Close Menu
Ronald Cutler
Tax problem? Call us Today
Free Consultation 386-490-9949

Challenging Property Taxes in Florida

Every November, Florida homeowners are required to pay a property tax, which is largely determined based on the value of each taxpayer’s home. Unfortunately, these calculations are not always accurate, causing the taxpayer to pay more than is fair. If you have reason to believe that your property taxes were calculated improperly, it is important to retain the services of an experienced tax attorney who can help you begin the appeals process.

Determining Taxable Value

In Florida, tax officials take two factors into consideration when deciding how much to tax a property, including:

  • The value of the taxpayer’s home; and
  • The tax rate.

To ascertain the value of a home, a county tax appraiser determines its value, which is usually what the property would sell for on the open market. Authorities then multiply the home’s value by the current tax rate, which varies depending on where the property is located.

Tax Record Errors

While many tax officials competently fulfill their duties, mistakes can be made, so homeowners who suspect that their appraisal was too high should review their tax record for errors, such as whether it:

  • Accurately states the size of the home and the lot upon which it sits;
  • Lists improvements that were not actually made to the house;
  • Accurately lists the number of bathrooms and bedrooms;
  • Contains information about the home’s defects;
  • Accurately states the age of the home;
  • Contains the correct purchase price; and
  • Accounts for any tax breaks.

By notifying the appraiser of a mistake in the tax record, homeowners may be able to have their records corrected and their property tax subsequently adjusted. When homeowners cannot identify a mistake in the tax record, but still believe that their property was unfairly valued, they must take further steps, including:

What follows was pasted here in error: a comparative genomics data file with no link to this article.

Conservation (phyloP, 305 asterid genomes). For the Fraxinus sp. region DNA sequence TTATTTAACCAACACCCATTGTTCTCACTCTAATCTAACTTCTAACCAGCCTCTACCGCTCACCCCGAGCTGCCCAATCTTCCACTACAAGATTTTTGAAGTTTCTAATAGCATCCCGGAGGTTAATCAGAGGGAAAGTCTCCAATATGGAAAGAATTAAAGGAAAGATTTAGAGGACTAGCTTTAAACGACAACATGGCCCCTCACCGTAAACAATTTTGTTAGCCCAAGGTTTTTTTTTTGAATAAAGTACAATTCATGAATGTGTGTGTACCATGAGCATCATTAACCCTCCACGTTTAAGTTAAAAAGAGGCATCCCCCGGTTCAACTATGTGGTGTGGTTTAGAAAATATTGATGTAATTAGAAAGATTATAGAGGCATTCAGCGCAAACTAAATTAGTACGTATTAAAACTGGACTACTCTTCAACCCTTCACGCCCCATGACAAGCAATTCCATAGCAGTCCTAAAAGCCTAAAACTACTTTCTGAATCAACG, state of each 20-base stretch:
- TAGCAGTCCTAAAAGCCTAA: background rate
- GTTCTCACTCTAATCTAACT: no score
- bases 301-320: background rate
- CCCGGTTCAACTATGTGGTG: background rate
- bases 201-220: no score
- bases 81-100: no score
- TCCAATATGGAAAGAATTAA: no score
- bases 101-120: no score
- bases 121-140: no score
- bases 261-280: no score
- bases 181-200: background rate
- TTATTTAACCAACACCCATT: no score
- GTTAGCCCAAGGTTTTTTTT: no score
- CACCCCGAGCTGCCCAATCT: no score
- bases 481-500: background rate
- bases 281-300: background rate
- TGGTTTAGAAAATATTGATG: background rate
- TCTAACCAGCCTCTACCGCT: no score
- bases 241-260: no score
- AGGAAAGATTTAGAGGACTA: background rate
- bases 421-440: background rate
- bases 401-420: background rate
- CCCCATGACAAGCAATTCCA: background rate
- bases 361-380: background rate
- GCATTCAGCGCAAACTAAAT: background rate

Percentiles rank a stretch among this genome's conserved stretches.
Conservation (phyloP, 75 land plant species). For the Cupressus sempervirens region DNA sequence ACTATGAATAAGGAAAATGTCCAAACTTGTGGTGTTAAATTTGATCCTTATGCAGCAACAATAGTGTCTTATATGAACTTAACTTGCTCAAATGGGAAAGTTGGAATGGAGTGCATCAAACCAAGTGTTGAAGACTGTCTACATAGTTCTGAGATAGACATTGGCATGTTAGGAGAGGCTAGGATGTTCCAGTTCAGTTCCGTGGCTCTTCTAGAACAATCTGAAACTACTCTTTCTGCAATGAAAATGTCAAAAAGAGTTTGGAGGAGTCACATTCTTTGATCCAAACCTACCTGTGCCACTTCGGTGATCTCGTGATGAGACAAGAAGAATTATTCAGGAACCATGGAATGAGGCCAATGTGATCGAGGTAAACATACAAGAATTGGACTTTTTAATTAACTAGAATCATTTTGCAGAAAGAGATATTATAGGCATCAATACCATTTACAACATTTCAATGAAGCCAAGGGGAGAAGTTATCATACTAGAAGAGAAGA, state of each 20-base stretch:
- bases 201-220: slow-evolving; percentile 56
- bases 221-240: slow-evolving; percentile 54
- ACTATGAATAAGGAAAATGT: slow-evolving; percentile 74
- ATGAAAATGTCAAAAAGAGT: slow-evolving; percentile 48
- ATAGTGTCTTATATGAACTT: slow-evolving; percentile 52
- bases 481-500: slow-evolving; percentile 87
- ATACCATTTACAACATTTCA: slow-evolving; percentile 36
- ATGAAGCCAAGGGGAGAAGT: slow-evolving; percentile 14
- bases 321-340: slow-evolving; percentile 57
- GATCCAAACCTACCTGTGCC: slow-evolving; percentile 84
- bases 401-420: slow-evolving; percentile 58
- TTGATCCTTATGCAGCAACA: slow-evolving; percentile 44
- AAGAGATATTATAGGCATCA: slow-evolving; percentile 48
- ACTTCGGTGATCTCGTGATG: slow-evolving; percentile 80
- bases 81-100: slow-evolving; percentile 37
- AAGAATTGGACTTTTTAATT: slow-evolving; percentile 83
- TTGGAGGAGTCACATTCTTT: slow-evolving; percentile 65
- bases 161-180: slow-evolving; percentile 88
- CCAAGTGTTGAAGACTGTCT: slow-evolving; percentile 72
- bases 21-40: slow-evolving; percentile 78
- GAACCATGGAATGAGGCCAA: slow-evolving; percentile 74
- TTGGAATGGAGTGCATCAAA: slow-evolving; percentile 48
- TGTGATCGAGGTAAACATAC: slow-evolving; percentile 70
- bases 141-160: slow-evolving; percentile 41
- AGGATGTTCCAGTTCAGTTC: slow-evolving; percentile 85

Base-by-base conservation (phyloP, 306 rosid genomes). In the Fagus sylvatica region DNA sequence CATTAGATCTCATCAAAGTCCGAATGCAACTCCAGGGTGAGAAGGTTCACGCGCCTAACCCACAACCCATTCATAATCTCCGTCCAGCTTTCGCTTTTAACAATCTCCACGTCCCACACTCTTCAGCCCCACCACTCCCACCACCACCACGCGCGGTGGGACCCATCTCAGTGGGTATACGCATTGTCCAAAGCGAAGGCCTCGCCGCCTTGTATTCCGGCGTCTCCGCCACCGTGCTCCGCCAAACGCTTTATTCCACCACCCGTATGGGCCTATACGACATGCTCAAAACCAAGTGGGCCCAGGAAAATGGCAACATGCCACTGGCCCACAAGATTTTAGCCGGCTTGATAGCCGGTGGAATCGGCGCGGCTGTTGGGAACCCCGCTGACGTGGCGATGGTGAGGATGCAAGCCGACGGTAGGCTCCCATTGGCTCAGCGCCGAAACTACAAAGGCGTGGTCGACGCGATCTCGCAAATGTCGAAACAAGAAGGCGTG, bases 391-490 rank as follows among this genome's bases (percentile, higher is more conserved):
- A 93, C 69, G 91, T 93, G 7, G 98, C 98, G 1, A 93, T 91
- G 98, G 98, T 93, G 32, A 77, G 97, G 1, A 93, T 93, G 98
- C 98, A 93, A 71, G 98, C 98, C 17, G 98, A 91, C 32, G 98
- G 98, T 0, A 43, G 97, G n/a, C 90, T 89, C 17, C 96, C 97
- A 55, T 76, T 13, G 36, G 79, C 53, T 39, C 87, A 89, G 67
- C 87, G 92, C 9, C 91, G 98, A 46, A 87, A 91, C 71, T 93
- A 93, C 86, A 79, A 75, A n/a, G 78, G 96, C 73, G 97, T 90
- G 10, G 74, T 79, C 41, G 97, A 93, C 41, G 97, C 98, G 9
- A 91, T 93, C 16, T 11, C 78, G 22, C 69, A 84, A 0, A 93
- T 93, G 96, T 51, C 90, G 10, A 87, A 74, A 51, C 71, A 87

• Obtaining information on how the appraiser valued properties similar to the homeowner’s; and
  • Researching how much similar properties are selling for.

When reviewing the assessment records for properties similar to their own, homeowners should focus on homes of the same size that are located in the neighborhood. By comparing the assessments, a homeowner may be able to discover whether his or her property was over-assessed. Obtaining information on the recent sales of similar properties in the neighborhood can also help support the homeowner’s claim.

Appeals Process

To appeal a property tax, a homeowner must have evidence that a mistake was made in appraising the home, or that similar homes in the same neighborhood were valued or sold for much less. In many cases, tax appraisers will agree to change the taxable value of the home when presented with accurate and convincing evidence. However, if the homeowner and the appraiser cannot reach an agreement, the homeowner can file an appeal by sending a petition to the county’s Value Adjustment Board within 25 days of receiving the appraiser’s assessment. When the petition has been processed, the Board will schedule a hearing, where the petitioner will have the opportunity to present his or her case. If the Board determines that the appraisal was accurate, homeowners can file an appeal in court within two months.

Being improperly taxed can have significant financial repercussions on homeowners, so if you live in the Daytona Beach, Orlando, Miami, or Jacksonville areas and you believe that your property was improperly valued by a tax appraiser, please contact Ronald Cutler, P.A. by calling 386-788-4480 to schedule a free consultation. If you are unable to meet during the week, we would be happy to schedule an appointment for the weekend to ensure that your case receives the one-on-one attention it deserves.